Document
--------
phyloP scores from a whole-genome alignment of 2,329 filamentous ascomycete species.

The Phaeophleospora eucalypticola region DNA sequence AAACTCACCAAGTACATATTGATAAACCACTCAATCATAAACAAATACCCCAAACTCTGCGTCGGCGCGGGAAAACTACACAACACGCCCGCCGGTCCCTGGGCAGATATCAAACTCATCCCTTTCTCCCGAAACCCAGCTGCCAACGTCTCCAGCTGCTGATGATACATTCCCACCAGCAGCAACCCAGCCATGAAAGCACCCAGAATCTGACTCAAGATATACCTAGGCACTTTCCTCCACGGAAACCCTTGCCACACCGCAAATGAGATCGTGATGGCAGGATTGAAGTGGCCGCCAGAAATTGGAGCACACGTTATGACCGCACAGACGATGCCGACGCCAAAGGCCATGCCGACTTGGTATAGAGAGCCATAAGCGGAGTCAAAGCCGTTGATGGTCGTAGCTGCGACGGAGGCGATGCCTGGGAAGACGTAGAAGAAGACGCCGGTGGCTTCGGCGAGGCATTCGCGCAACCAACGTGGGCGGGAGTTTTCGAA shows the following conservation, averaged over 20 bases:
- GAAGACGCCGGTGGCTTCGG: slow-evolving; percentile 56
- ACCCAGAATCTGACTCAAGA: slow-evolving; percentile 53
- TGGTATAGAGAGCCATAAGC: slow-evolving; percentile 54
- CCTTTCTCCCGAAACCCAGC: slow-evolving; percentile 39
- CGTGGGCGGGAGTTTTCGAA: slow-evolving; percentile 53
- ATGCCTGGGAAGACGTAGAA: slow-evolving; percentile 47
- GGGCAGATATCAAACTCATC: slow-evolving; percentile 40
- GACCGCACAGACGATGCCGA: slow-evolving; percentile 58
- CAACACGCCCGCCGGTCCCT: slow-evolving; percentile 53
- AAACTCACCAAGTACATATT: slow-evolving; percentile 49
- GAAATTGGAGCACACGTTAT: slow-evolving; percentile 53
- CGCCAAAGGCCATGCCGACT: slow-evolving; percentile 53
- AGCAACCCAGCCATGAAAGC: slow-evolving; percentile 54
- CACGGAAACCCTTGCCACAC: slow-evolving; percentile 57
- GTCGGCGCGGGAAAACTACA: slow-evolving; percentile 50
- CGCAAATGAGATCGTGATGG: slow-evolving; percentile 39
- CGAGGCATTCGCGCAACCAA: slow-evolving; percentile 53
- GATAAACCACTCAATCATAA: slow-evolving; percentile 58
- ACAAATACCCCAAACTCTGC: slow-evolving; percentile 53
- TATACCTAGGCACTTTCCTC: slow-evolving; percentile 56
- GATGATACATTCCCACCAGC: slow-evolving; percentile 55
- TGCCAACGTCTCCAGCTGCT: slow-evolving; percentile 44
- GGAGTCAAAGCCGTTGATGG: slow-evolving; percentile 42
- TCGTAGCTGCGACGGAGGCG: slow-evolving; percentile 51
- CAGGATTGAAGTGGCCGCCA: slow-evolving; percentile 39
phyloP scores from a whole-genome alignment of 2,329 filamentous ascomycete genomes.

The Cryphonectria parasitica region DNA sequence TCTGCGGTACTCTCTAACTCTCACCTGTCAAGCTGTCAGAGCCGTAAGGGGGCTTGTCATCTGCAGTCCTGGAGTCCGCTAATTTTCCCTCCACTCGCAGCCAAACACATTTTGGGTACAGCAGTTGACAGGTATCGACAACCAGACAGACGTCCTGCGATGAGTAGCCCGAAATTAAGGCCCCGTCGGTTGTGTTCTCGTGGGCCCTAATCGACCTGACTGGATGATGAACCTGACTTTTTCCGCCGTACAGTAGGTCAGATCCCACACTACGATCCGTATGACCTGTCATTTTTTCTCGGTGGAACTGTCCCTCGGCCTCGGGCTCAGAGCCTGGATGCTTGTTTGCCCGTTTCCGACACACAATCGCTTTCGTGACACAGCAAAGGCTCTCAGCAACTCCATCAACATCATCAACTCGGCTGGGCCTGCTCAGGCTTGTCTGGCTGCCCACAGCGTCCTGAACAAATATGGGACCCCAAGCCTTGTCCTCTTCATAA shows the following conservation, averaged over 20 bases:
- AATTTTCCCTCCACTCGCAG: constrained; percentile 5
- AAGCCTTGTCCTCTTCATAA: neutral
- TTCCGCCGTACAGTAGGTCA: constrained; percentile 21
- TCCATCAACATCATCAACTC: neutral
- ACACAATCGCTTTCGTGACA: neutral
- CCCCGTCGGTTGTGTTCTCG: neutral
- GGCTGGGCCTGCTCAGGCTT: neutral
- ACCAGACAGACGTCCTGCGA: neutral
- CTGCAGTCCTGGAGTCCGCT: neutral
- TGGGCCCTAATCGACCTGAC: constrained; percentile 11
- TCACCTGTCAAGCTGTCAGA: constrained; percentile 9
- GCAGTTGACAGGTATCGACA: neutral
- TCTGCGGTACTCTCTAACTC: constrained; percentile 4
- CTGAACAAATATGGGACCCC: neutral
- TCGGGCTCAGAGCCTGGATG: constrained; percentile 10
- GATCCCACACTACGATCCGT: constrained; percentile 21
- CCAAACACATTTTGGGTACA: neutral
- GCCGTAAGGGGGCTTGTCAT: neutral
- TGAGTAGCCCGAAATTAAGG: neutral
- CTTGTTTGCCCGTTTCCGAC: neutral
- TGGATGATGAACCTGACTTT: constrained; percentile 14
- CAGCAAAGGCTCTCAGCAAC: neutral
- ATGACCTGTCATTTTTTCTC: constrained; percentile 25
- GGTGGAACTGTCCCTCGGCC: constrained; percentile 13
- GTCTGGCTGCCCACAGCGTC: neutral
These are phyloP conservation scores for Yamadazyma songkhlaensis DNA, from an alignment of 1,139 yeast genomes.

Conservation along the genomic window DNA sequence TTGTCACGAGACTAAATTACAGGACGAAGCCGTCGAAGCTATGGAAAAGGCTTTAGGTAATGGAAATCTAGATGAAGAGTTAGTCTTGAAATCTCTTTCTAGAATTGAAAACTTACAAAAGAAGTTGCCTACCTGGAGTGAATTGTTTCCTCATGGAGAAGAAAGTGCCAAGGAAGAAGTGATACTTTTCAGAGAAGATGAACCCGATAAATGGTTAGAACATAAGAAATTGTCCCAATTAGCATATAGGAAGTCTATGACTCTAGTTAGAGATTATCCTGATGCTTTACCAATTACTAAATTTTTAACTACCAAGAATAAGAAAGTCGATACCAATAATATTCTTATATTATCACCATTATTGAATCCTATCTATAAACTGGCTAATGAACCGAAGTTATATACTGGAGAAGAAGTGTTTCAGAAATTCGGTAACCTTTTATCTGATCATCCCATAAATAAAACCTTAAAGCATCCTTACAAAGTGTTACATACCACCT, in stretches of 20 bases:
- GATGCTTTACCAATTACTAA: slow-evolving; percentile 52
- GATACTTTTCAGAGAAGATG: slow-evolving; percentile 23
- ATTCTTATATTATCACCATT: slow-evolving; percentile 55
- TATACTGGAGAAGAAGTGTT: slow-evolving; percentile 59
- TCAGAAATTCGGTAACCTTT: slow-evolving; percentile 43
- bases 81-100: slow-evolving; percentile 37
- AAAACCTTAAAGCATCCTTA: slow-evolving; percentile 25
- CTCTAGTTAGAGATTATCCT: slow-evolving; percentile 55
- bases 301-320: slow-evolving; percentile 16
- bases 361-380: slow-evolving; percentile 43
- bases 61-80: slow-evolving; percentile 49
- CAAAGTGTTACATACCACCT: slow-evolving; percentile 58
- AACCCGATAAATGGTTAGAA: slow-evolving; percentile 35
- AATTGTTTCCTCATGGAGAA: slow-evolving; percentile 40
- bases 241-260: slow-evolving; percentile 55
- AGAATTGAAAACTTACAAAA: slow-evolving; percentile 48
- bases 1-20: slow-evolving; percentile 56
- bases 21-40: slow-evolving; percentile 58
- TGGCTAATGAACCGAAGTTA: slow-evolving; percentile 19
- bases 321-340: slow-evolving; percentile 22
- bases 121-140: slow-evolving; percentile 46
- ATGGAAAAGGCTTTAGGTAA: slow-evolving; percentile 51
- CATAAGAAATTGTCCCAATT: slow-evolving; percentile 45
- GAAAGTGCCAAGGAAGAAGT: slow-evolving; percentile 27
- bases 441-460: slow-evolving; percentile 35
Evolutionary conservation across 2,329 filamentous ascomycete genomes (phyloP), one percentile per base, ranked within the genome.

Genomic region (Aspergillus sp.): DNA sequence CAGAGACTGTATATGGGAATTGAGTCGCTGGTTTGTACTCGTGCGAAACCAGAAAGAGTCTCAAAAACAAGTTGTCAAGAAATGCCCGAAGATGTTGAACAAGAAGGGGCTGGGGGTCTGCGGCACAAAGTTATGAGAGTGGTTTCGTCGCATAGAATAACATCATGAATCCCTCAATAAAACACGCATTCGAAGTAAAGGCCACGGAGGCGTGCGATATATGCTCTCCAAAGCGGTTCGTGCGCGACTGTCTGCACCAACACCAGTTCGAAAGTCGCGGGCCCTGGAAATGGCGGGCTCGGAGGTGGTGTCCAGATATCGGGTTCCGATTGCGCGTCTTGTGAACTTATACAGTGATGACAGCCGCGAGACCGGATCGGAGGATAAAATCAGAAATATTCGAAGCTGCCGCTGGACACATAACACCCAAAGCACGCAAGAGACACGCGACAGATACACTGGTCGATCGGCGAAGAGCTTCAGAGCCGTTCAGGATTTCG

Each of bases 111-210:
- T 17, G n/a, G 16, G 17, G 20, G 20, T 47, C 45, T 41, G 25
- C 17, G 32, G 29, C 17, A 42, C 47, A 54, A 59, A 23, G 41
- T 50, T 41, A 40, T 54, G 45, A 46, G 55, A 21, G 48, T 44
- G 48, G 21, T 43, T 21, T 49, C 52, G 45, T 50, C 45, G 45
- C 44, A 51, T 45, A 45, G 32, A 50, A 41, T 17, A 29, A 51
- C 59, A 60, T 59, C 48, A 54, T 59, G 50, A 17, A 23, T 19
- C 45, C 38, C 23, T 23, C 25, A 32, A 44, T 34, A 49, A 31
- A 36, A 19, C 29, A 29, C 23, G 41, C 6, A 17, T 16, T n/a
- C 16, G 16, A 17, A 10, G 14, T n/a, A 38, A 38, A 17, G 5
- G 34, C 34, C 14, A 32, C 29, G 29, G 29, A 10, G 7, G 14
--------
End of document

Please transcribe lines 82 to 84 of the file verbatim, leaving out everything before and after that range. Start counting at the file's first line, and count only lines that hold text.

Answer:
Evolutionary conservation across 2,329 filamentous ascomycete genomes (phyloP), one percentile per base, ranked within the genome.

Genomic region (Aspergillus sp.): DNA sequence CAGAGACTGTATATGGGAATTGAGTCGCTGGTTTGTACTCGTGCGAAACCAGAAAGAGTCTCAAAAACAAGTTGTCAAGAAATGCCCGAAGATGTTGAACAAGAAGGGGCTGGGGGTCTGCGGCACAAAGTTATGAGAGTGGTTTCGTCGCATAGAATAACATCATGAATCCCTCAATAAAACACGCATTCGAAGTAAAGGCCACGGAGGCGTGCGATATATGCTCTCCAAAGCGGTTCGTGCGCGACTGTCTGCACCAACACCAGTTCGAAAGTCGCGGGCCCTGGAAATGGCGGGCTCGGAGGTGGTGTCCAGATATCGGGTTCCGATTGCGCGTCTTGTGAACTTATACAGTGATGACAGCCGCGAGACCGGATCGGAGGATAAAATCAGAAATATTCGAAGCTGCCGCTGGACACATAACACCCAAAGCACGCAAGAGACACGCGACAGATACACTGGTCGATCGGCGAAGAGCTTCAGAGCCGTTCAGGATTTCG

Each of bases 111-210: